Mary Clark Sturtevant served for thirty-seven years on the board of managers at St. Mary's Home for Children in Providence, RI. She was president of the board for thirty-three years. In addition, Mary was an early advocate for historic preservation, including the saving of Whitehall, the 18th century Middletown home of philosopher George Berkley. As an amateur historian she wrote: “The East Shore of Middletown, RI” in The Bulletin of the Newport Historical Society in 1925; Thomas March Clark: Fifth Bishop of RI: A Memoir, a tribute and biography of her father in 1927, and in 1928, Records & Memories of St. Columba: The Berkeley Memorial Chapel, which was the first recorded history of the chapel she helped found and create.

Mary and Eugene Sturtevant had five children together: Louisa (1870-1958), Helena (1872- 1946), Mary (1874- 1956), Edward (1876- 1939), and Alice (1878- 1945). Daughters Helena and Louisa were well-known Rhode Island artists and part of the eight founding artists/members of the Art Association of Newport in 1912, now the Newport Art Museum. Helena Sturtevant is the longest serving director of the Association's art school. Daughter Alice married Henry Howard of Boston, the famous scientist.

Mary Clark Sturtevant died on April 9, 1931 in Middletown, Rhode Island. She is buried in Berkeley Memorial Graveyard at Berkeley Memorial Church.


Mary Clark Sturtevant, Thomas March Clark: Fifth Bishop of Rhode Island, A Memoir (Milwaukee, WI: Morehouse Publishing Co., 1927), p. 178.


Sara M. Algeo, The Story of a Sub-Pioneer (Providence, RI: Snow & Farnham, 1925), pp. 180, 235, 259

Sara Butler, “A Web of Commemoration: Mark Clark Sturtevant and the Berkley Memorial Chapel, 1881-1934,” Newport History, Journal of the Newport Historical Society, Vol. 88, no. 277, Winter/Spring, 2018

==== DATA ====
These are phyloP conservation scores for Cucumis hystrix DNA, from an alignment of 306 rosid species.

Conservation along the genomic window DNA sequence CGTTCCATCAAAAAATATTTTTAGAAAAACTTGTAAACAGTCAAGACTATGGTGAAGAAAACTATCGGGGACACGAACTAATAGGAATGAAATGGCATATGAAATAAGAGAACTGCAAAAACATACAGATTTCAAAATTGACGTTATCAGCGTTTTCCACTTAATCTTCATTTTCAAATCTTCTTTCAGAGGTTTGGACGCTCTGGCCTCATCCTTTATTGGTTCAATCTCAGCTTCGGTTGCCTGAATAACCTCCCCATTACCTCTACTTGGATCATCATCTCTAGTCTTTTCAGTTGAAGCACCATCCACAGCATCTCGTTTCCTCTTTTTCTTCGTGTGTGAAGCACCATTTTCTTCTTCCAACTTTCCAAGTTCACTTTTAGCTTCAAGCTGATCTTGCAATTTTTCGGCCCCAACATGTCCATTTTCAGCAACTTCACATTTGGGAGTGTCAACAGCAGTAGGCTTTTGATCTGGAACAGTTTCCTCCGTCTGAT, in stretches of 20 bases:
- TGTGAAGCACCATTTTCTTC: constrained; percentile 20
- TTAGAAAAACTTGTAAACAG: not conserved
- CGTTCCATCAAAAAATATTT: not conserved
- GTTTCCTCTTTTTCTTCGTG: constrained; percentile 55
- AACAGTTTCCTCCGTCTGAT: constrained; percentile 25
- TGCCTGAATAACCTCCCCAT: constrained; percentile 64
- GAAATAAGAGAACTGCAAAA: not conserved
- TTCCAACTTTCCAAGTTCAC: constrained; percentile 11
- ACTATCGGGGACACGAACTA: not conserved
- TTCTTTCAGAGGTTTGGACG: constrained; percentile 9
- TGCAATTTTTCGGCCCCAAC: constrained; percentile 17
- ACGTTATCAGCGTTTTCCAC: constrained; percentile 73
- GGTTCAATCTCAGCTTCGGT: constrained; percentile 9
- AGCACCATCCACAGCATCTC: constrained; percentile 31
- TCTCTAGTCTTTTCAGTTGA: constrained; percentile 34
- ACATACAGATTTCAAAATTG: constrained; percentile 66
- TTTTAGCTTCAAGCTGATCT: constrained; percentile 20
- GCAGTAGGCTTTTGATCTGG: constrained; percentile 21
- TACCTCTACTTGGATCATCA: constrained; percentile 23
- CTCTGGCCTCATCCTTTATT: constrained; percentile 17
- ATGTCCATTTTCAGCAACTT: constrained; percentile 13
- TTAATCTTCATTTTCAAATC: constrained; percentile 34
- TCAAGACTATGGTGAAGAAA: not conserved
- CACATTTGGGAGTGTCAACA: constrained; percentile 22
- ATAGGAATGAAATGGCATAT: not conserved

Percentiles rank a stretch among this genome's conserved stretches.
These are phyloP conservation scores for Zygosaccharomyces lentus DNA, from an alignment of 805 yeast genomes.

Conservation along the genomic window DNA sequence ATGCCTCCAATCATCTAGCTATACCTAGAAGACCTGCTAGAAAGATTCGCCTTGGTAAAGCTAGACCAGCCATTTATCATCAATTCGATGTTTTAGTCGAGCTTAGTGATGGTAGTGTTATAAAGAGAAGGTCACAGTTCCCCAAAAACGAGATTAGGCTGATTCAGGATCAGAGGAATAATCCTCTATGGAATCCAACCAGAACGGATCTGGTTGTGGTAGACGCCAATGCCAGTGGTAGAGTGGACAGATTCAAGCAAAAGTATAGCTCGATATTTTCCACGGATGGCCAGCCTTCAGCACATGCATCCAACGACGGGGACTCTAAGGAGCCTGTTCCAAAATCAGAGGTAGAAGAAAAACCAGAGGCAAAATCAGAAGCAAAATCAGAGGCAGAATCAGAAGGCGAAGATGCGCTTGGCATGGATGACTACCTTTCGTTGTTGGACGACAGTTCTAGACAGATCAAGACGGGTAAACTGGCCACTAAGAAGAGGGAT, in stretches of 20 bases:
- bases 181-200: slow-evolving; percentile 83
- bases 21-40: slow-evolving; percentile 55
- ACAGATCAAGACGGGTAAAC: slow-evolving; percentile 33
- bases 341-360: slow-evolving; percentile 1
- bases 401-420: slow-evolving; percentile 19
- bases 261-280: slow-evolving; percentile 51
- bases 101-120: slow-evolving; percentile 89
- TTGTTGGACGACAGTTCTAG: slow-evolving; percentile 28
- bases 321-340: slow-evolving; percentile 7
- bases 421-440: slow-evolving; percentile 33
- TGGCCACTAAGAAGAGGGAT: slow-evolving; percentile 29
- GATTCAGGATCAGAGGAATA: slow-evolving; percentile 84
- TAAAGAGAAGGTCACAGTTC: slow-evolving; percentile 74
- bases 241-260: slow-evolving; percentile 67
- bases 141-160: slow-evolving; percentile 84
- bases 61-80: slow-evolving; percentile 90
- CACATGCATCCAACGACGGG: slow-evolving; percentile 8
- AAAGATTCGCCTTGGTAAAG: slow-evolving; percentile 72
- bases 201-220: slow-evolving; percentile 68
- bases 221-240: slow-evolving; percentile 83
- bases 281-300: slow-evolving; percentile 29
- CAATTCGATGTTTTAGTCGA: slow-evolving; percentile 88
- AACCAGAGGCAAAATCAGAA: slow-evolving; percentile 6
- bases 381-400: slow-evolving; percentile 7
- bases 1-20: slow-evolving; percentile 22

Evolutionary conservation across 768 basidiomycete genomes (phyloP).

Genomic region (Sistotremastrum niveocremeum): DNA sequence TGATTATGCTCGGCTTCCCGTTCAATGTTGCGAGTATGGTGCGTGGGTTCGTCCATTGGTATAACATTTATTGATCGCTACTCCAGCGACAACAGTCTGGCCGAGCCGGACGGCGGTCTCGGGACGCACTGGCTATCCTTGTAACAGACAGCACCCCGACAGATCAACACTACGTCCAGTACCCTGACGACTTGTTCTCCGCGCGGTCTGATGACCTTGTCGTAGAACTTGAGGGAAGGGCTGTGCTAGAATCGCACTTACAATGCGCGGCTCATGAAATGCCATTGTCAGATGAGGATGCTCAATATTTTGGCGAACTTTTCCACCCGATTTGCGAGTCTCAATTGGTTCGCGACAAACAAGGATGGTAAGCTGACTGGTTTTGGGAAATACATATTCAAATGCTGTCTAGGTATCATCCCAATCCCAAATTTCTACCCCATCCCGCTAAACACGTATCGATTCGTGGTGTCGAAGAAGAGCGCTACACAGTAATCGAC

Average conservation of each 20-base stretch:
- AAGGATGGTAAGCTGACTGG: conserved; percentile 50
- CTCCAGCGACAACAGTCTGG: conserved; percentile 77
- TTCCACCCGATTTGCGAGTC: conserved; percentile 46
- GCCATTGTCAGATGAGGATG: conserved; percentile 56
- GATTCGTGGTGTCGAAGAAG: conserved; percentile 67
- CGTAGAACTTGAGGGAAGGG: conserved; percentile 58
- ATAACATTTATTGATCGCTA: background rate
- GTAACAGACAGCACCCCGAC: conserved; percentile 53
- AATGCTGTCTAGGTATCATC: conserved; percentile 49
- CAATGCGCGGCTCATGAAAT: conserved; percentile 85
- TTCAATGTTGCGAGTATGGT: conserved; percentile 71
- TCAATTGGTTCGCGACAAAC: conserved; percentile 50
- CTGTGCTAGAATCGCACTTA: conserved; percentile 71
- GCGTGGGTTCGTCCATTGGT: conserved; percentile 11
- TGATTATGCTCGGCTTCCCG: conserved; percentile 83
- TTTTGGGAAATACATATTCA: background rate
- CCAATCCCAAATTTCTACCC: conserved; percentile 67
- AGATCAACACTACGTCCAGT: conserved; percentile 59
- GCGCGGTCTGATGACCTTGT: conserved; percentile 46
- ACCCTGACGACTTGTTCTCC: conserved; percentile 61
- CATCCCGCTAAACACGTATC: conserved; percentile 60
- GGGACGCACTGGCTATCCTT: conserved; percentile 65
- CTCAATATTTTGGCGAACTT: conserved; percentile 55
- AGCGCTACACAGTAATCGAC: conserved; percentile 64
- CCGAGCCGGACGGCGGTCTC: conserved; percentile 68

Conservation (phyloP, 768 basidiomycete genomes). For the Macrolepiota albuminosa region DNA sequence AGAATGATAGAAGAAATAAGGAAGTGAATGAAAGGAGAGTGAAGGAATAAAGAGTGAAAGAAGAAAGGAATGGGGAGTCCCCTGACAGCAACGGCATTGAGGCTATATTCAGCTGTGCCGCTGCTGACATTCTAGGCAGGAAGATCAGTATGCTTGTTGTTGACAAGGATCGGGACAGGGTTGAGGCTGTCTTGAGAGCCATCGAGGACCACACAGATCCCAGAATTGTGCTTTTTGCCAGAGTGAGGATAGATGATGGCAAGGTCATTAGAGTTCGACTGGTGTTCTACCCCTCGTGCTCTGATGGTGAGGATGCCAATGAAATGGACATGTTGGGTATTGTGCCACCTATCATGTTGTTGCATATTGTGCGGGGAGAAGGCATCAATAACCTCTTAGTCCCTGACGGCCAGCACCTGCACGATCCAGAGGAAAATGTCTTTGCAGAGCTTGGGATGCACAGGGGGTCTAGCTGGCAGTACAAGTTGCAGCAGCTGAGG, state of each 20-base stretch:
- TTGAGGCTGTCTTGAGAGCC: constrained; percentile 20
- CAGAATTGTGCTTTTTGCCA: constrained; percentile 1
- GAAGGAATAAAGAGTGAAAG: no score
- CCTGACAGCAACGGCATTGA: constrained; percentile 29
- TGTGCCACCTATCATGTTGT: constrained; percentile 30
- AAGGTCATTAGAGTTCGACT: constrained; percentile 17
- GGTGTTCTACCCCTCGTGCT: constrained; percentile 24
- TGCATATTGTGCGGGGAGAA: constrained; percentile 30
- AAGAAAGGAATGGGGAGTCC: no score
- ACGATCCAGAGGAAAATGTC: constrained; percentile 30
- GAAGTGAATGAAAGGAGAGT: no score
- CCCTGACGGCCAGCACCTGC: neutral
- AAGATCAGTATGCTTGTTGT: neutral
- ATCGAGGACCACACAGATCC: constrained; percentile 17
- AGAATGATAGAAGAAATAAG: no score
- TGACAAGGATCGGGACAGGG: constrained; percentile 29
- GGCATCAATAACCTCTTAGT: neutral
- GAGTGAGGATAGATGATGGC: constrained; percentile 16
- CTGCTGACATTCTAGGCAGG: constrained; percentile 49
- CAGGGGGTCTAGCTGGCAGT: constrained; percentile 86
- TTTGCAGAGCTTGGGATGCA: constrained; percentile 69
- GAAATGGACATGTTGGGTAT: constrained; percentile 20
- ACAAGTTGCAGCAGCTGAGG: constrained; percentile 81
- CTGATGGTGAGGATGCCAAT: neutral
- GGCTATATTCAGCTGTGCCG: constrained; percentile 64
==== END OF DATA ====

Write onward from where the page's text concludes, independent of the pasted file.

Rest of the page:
“St. Columba's Chapel,” [Accessed May 2018]

Ida Husted Harper, ed. The History of Woman Suffrage, Vol. 6: 1900-1920 (New York: J.J. Little & Ives Company, 1922), p. 578. [LINK]

Mary Sturtevant [daughter of Mary C. and Eugene Sturtevant], “Early Records of St. Columba's, the Berkeley Memorial Chapel,” in Helena Sturtevant, Mary Sturtevant, et al, “Memorial Services at 50th Anniversary of Laying of the Cornerstone of St. Columba's, the Berkeley Memorial Chapel,” Redwood Library, Newport, RI.

Journal of the House of Representatives of United States, Vol. 63, Iss.3, January 4, 1915

“Election of Officers,” Newport Daily News, November 2, 1914

“Middletown,” Newport Mercury, October 7, 1916

“Funeral of Mrs. Mary Clark Sturtevant,” Newport Mercury, April 17, 1931

“Mary C. Sturtevant,” The Boston Globe, April 10, 1931.

“Woman Suffrage Convention Here,” The Providence Daily Journal, May 28, 1915.

“‘Votes for Women' Plea in Assembly,” The Providence Journal, February 11, 1915.

“Ten Woman Launch New R.I. Woman's Party on Its Course,” The Providence Journal, March 7, 1923.

John William Leonard, ed. Women's Who's Who of America: A Biographical Dictionary of Contemporary Women of the United States and Canada, 1914-1915 (New York: The American Commonwealth Co., 1914), [LINK] p. 794.

Mary Clark Sturtevant, Thomas March Clark: Fifth Bishop of Rhode Island, A Memoir (Milwaukee, WI: Morehouse Publishing Co., 1927).